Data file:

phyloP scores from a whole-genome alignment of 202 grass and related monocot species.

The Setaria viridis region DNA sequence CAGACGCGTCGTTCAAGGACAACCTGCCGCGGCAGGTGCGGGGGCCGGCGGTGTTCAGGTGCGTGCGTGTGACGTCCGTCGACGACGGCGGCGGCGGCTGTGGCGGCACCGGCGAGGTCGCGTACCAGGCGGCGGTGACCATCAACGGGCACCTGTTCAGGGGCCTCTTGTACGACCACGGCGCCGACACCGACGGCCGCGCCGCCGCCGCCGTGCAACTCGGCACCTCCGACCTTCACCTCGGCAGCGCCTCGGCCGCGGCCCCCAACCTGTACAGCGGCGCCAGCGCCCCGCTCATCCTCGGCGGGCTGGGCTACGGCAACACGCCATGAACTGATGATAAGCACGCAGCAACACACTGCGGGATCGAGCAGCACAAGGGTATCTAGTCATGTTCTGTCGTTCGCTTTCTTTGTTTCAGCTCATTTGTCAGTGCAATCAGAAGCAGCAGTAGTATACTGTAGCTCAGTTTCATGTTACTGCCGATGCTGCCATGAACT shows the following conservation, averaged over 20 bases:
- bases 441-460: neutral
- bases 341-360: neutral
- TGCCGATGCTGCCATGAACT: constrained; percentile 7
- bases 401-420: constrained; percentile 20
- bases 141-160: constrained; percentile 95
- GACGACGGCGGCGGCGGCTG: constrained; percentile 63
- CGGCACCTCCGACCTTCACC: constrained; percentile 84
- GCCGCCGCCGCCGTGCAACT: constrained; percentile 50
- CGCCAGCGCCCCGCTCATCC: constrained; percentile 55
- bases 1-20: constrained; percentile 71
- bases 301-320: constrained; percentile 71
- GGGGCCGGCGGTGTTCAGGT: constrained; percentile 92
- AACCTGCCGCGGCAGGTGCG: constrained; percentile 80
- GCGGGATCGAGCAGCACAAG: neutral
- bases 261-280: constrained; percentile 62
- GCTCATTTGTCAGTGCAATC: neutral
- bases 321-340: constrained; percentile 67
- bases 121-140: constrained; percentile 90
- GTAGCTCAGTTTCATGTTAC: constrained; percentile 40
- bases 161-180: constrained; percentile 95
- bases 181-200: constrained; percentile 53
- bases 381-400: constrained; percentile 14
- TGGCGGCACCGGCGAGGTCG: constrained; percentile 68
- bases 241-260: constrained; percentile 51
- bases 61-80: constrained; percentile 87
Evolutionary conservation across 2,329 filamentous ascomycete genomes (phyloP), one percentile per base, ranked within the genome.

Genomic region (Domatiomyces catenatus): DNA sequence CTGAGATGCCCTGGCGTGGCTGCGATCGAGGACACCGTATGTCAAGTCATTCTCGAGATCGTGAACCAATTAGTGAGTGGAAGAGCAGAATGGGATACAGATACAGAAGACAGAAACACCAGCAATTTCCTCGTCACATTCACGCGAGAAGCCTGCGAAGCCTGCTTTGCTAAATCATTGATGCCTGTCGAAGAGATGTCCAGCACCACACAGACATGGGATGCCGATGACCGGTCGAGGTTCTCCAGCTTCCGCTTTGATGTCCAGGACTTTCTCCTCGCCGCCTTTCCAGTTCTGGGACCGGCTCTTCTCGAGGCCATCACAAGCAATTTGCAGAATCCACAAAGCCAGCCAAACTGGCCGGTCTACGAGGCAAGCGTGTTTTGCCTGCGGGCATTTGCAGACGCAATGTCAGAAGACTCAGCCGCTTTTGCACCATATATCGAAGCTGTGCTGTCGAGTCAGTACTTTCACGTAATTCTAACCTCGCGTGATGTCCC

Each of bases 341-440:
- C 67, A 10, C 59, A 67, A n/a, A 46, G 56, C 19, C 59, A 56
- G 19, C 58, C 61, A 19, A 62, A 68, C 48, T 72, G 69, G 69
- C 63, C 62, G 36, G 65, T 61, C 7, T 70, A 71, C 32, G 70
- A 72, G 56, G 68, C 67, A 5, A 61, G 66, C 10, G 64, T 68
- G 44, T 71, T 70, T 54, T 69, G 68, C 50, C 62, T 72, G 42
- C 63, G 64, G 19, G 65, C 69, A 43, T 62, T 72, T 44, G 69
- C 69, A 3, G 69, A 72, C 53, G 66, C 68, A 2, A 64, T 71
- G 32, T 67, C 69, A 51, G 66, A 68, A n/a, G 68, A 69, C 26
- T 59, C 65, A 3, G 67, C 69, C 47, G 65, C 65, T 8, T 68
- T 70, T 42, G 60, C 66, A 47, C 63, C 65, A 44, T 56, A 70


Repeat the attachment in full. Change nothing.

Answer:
phyloP scores from a whole-genome alignment of 202 grass and related monocot species.

The Setaria viridis region DNA sequence CAGACGCGTCGTTCAAGGACAACCTGCCGCGGCAGGTGCGGGGGCCGGCGGTGTTCAGGTGCGTGCGTGTGACGTCCGTCGACGACGGCGGCGGCGGCTGTGGCGGCACCGGCGAGGTCGCGTACCAGGCGGCGGTGACCATCAACGGGCACCTGTTCAGGGGCCTCTTGTACGACCACGGCGCCGACACCGACGGCCGCGCCGCCGCCGCCGTGCAACTCGGCACCTCCGACCTTCACCTCGGCAGCGCCTCGGCCGCGGCCCCCAACCTGTACAGCGGCGCCAGCGCCCCGCTCATCCTCGGCGGGCTGGGCTACGGCAACACGCCATGAACTGATGATAAGCACGCAGCAACACACTGCGGGATCGAGCAGCACAAGGGTATCTAGTCATGTTCTGTCGTTCGCTTTCTTTGTTTCAGCTCATTTGTCAGTGCAATCAGAAGCAGCAGTAGTATACTGTAGCTCAGTTTCATGTTACTGCCGATGCTGCCATGAACT shows the following conservation, averaged over 20 bases:
- bases 441-460: neutral
- bases 341-360: neutral
- TGCCGATGCTGCCATGAACT: constrained; percentile 7
- bases 401-420: constrained; percentile 20
- bases 141-160: constrained; percentile 95
- GACGACGGCGGCGGCGGCTG: constrained; percentile 63
- CGGCACCTCCGACCTTCACC: constrained; percentile 84
- GCCGCCGCCGCCGTGCAACT: constrained; percentile 50
- CGCCAGCGCCCCGCTCATCC: constrained; percentile 55
- bases 1-20: constrained; percentile 71
- bases 301-320: constrained; percentile 71
- GGGGCCGGCGGTGTTCAGGT: constrained; percentile 92
- AACCTGCCGCGGCAGGTGCG: constrained; percentile 80
- GCGGGATCGAGCAGCACAAG: neutral
- bases 261-280: constrained; percentile 62
- GCTCATTTGTCAGTGCAATC: neutral
- bases 321-340: constrained; percentile 67
- bases 121-140: constrained; percentile 90
- GTAGCTCAGTTTCATGTTAC: constrained; percentile 40
- bases 161-180: constrained; percentile 95
- bases 181-200: constrained; percentile 53
- bases 381-400: constrained; percentile 14
- TGGCGGCACCGGCGAGGTCG: constrained; percentile 68
- bases 241-260: constrained; percentile 51
- bases 61-80: constrained; percentile 87
Evolutionary conservation across 2,329 filamentous ascomycete genomes (phyloP), one percentile per base, ranked within the genome.

Genomic region (Domatiomyces catenatus): DNA sequence CTGAGATGCCCTGGCGTGGCTGCGATCGAGGACACCGTATGTCAAGTCATTCTCGAGATCGTGAACCAATTAGTGAGTGGAAGAGCAGAATGGGATACAGATACAGAAGACAGAAACACCAGCAATTTCCTCGTCACATTCACGCGAGAAGCCTGCGAAGCCTGCTTTGCTAAATCATTGATGCCTGTCGAAGAGATGTCCAGCACCACACAGACATGGGATGCCGATGACCGGTCGAGGTTCTCCAGCTTCCGCTTTGATGTCCAGGACTTTCTCCTCGCCGCCTTTCCAGTTCTGGGACCGGCTCTTCTCGAGGCCATCACAAGCAATTTGCAGAATCCACAAAGCCAGCCAAACTGGCCGGTCTACGAGGCAAGCGTGTTTTGCCTGCGGGCATTTGCAGACGCAATGTCAGAAGACTCAGCCGCTTTTGCACCATATATCGAAGCTGTGCTGTCGAGTCAGTACTTTCACGTAATTCTAACCTCGCGTGATGTCCC

Each of bases 341-440:
- C 67, A 10, C 59, A 67, A n/a, A 46, G 56, C 19, C 59, A 56
- G 19, C 58, C 61, A 19, A 62, A 68, C 48, T 72, G 69, G 69
- C 63, C 62, G 36, G 65, T 61, C 7, T 70, A 71, C 32, G 70
- A 72, G 56, G 68, C 67, A 5, A 61, G 66, C 10, G 64, T 68
- G 44, T 71, T 70, T 54, T 69, G 68, C 50, C 62, T 72, G 42
- C 63, G 64, G 19, G 65, C 69, A 43, T 62, T 72, T 44, G 69
- C 69, A 3, G 69, A 72, C 53, G 66, C 68, A 2, A 64, T 71
- G 32, T 67, C 69, A 51, G 66, A 68, A n/a, G 68, A 69, C 26
- T 59, C 65, A 3, G 67, C 69, C 47, G 65, C 65, T 8, T 68
- T 70, T 42, G 60, C 66, A 47, C 63, C 65, A 44, T 56, A 70